No nests were in the northern half of the County (the SJ ordnance survey grid squares), but there were many reports of individual birds in the north, so breeding is expected here in the near future. The steady move eastwards was consolidated, with one of last year’s nests on Wenlock Edge re-occupied successfully, and another (not found) almost as far east as Brown Clee. Four young birds were also seen on Titterstone Clee, but the pair that probably nested there in 2013 did not return.
As the population increases and spreads, nests become harder to find, so the breeding population is now undoubtedly well over the 31 pairs located.
In 2014, an adult was found dead on the ground directly under one nest. There were no visible signs of injury or persecution, but the landowner had used rat poison in a nearby barn, so it is likely that this caused the death of the Kite. Two well grown chicks were later found dead in the nest, presumably from the same cause. The corpse of the adult was sent away for post-mortem analysis, but the results have not yet been received, 16 months later. Rat poison is a common cause of death, and it is found in potentially lethal amounts in most dead Kites sent for post-mortem.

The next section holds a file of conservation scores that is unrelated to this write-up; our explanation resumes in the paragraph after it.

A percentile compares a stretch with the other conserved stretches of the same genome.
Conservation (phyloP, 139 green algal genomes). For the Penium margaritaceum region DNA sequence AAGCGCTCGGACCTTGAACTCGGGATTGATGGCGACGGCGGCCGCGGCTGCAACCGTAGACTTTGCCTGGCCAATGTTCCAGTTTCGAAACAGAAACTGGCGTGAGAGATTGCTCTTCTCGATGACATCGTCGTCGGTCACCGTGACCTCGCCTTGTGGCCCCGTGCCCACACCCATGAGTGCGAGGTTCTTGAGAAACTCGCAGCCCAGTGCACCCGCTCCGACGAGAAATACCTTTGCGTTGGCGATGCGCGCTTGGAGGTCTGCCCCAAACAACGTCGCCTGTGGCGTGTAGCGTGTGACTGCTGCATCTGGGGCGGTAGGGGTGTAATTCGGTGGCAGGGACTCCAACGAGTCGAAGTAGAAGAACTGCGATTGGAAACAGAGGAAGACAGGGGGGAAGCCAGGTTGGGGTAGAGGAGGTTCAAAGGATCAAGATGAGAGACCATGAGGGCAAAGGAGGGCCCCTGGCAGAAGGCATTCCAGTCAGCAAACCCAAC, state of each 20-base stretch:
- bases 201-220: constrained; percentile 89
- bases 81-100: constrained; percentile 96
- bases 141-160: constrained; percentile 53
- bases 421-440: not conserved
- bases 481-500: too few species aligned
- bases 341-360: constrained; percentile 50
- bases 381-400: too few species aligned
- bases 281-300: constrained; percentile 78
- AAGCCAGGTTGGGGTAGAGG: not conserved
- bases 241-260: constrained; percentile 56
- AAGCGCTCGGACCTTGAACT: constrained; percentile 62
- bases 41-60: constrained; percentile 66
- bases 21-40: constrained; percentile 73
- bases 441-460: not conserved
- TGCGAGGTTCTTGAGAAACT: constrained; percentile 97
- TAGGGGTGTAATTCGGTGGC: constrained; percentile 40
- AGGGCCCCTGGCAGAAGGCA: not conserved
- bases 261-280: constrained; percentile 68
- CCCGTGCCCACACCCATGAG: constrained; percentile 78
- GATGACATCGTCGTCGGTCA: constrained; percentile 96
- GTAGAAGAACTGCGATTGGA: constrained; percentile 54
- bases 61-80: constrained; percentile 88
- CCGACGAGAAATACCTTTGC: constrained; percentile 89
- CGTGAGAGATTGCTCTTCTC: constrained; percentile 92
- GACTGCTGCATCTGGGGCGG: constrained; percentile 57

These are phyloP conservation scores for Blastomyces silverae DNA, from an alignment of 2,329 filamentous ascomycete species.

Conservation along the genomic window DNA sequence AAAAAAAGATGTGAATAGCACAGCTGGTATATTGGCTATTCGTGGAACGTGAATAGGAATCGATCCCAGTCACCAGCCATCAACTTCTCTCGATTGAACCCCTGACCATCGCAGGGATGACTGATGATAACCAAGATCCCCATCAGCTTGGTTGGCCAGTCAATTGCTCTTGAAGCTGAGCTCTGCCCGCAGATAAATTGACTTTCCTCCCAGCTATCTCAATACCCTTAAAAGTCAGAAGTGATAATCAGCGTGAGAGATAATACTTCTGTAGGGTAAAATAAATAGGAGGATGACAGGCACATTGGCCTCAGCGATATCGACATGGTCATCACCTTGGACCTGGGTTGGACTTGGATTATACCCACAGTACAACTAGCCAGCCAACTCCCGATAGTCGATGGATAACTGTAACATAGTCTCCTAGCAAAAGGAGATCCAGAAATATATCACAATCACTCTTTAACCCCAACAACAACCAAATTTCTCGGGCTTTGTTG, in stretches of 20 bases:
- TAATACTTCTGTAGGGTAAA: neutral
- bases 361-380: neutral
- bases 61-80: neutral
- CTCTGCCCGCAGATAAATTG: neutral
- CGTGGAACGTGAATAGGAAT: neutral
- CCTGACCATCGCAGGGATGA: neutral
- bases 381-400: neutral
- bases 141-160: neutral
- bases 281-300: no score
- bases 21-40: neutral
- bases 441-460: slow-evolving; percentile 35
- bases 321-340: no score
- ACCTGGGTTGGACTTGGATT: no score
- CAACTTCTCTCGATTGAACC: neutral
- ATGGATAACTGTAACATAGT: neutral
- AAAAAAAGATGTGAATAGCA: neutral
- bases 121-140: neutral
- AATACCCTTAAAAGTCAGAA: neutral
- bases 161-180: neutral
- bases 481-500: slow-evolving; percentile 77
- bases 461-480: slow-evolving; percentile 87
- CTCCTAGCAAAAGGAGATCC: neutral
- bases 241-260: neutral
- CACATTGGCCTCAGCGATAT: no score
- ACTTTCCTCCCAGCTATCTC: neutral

Seven of the nesting adults in 2015 had wing tags, and six were read. A seven year old female was found near The Stiperstones, at a site where she previously nested in 2013 (but definitely not in 2014), less than two kilometres from her natal site. Of the other five, one was two years old, and three were three. The two year old male, paired with a three year old female, was unsuccessful. That female, and another of the three year old females, both newly found in 2015, came from the same nest near Aston-on-Clun. Another two sibling females, from a nest near Bishop’s Castle, were both found last year as well as in 2015. Unusually, the male had moved furthest (17km), while the four females had all moved less than 4km.
A total of 24 different tags have been read, 12 males, 10 females and two sex unknown. Males and females have both moved an average of 17 km from their natal site. However, three of these (two males and a female) were long-distance colonisers from Wales in 2007 and 2008. If these three are excluded, the averages are 8 km for males and 10 km for females. If subsequent colonisers from Wales are also excluded (i.e. only birds that moved within Shropshire are included) the averages are 5km for males but still 10 km for females. These figures illustrate yet again how sedentary Kites are, but there is a tendency for females to move further.